The summer months are now upon us and every gamer knows what that means: the inevitable, painstakingly slow drip of video game releases. These past few weeks have been mostly filled with remasters of classic games like Dark Souls, underappreciated gems like Donkey Kong Country: Tropical Freeze, and definitive editions of both Hyrule Warriors and Shin Megami Tensei: Strange Journey. While State of Decay 2 resurfaced this generation’s obsession with survival games focused on resource management, our top honors for the month of May goes to director David Cage and studio Quantic Dream’s rumination on artificial intelligence, Detroit: Become Human.
A familiar narrative has appeared for each of David Cage’s recent efforts. Quantic Dream, with the advent of increasingly powerful technology, announces a new title with the promise of realistic acting, immersive gameplay, and unprecedented player control over a smart, enigmatic, and cinematic story. Detroit: Become Human is the closest Quantic Dream has come to truly delivering on that promise. With a thoughtful, multiple perspective storyline that contains a boatload of branching paths, players are encouraged to experience the narrative multiple times in order to see everything the game has to offer. What’s surprising is how thoroughly well-conceived every branching path is, each allowing for a fluid story that feels justified given the characters’ altered motivations. Many games promise a “choose-your-own” style of narrative, but few can actually deliver on it, and it’s very possible that Detroit is the concept’s best crystallization.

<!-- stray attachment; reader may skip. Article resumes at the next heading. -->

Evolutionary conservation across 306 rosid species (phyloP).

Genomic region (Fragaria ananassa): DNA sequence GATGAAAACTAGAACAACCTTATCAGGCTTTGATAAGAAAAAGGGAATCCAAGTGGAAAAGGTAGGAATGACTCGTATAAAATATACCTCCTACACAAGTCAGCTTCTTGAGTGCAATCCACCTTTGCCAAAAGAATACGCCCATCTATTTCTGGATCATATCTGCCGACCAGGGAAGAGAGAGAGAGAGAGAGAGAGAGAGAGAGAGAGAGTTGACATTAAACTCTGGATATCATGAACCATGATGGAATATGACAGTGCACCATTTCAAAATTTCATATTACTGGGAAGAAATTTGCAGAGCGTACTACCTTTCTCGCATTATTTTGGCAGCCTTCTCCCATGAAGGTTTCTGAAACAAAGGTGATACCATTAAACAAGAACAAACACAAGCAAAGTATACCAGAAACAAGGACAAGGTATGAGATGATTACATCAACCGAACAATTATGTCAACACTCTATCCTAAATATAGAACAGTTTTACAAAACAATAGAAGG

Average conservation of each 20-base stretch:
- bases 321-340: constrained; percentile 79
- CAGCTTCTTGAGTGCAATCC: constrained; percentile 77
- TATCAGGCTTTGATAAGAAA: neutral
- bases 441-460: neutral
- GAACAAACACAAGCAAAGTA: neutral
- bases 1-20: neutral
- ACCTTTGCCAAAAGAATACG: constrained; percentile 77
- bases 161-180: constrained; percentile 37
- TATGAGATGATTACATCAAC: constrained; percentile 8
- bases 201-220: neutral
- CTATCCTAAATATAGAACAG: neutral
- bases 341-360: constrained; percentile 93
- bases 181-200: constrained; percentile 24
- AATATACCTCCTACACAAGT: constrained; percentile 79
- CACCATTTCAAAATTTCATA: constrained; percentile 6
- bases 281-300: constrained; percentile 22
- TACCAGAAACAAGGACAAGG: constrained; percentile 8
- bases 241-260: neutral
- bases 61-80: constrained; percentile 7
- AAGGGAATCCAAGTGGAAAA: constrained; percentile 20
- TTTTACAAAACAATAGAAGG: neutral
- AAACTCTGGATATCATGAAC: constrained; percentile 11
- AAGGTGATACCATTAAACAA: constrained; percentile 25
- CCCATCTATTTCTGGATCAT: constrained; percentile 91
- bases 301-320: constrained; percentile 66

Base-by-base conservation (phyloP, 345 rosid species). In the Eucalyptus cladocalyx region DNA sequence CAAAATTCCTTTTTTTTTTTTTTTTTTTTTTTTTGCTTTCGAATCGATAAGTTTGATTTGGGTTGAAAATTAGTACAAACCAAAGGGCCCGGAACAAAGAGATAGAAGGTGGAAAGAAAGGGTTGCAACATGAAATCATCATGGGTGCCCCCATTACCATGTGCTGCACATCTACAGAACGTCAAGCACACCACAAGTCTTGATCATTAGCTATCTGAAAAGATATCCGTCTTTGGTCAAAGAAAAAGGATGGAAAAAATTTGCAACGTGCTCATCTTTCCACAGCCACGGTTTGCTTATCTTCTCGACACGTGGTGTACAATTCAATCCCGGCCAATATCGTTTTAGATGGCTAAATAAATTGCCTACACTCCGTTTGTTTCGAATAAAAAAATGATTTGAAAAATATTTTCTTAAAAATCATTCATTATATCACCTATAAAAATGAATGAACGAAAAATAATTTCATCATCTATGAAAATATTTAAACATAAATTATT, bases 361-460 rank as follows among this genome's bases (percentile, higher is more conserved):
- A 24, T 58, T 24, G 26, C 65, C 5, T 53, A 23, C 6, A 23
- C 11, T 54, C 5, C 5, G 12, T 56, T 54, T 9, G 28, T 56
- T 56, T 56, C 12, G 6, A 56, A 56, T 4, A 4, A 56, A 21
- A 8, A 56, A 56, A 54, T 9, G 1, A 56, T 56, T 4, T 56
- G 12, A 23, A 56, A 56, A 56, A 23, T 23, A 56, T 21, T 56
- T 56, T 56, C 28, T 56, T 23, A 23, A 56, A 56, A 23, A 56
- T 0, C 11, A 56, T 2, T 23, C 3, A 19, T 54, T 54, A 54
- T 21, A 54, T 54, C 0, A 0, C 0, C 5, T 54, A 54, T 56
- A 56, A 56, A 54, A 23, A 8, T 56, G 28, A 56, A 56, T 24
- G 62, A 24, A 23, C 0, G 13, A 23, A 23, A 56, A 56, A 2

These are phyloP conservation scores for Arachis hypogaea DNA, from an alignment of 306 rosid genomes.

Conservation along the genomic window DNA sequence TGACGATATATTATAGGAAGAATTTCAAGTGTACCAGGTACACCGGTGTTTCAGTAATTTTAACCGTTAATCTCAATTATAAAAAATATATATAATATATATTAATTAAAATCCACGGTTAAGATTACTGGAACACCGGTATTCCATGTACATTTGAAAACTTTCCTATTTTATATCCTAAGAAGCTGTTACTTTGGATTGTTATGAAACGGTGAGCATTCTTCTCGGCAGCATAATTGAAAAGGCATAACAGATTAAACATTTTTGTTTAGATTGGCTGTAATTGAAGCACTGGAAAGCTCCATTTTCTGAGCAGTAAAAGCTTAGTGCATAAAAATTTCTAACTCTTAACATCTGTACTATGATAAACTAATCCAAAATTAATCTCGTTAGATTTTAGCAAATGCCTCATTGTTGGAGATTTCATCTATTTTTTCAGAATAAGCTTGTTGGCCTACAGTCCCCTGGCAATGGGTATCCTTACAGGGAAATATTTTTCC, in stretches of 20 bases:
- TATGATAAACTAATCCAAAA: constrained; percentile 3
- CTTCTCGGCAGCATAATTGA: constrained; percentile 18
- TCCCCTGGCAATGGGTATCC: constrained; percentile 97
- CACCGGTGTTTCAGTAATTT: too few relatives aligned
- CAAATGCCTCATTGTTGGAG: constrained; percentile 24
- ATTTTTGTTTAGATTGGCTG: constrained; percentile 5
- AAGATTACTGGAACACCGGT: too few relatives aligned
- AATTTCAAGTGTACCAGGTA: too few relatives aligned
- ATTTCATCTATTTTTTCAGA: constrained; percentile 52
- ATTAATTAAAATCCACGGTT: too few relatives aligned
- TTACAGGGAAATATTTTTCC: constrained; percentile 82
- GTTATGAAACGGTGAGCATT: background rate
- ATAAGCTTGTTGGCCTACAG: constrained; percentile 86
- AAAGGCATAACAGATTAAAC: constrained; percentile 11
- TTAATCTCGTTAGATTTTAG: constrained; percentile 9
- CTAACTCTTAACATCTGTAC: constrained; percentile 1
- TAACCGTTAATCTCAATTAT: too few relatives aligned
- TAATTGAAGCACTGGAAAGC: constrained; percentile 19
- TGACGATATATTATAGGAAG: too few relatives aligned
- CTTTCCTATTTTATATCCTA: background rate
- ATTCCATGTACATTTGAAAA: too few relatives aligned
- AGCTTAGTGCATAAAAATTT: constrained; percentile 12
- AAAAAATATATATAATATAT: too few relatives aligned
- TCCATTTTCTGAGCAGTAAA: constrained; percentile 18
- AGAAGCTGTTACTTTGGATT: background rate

Unfortunately, it’s not all hype and acclaim for Detroit. Recent controversies surrounding Quantic Dream’s toxic work environment and the tone-deaf depictions of race and gender have somewhat stained the title’s reputation. These issues are not isolated to Quantic Dream, as we’ve discussed the ethical problems plaguing contemporary AAA game development in the past. The specifics surrounding Detroit: Become Human, however, serve as a reminder. In this age of social progress, we as a community must remember that it is our duty to hold creators accountable for their actions and to critique the discourse in their art. It’s heartening to see that gamers are not letting these details go unnoticed and gives this writer hope that the industry can and will improve in this regard.
Detroit: Become Human is something of an enigma. That isn’t exactly new for a Quantic Dream game, but it is new for the drama to be coming from a source outside of the game itself. It’s an unfortunate reality to face, that some of gaming’s pioneer studios and leading designers might not live up to the lofty standards we set up for them. Still, even if we find the context surrounding a game to be problematic, it is still possible to appreciate what it manages to achieve, especially since a game’s merits cannot be lain at the feet of any single person. For crafting the rare choose-your-own adventure that’s worth replaying, dealing in subject matter that is at the heart of the contemporary zeitgeist, and furthering the conversation around developer accountability, Detroit: Become Human receives our Game of the Month.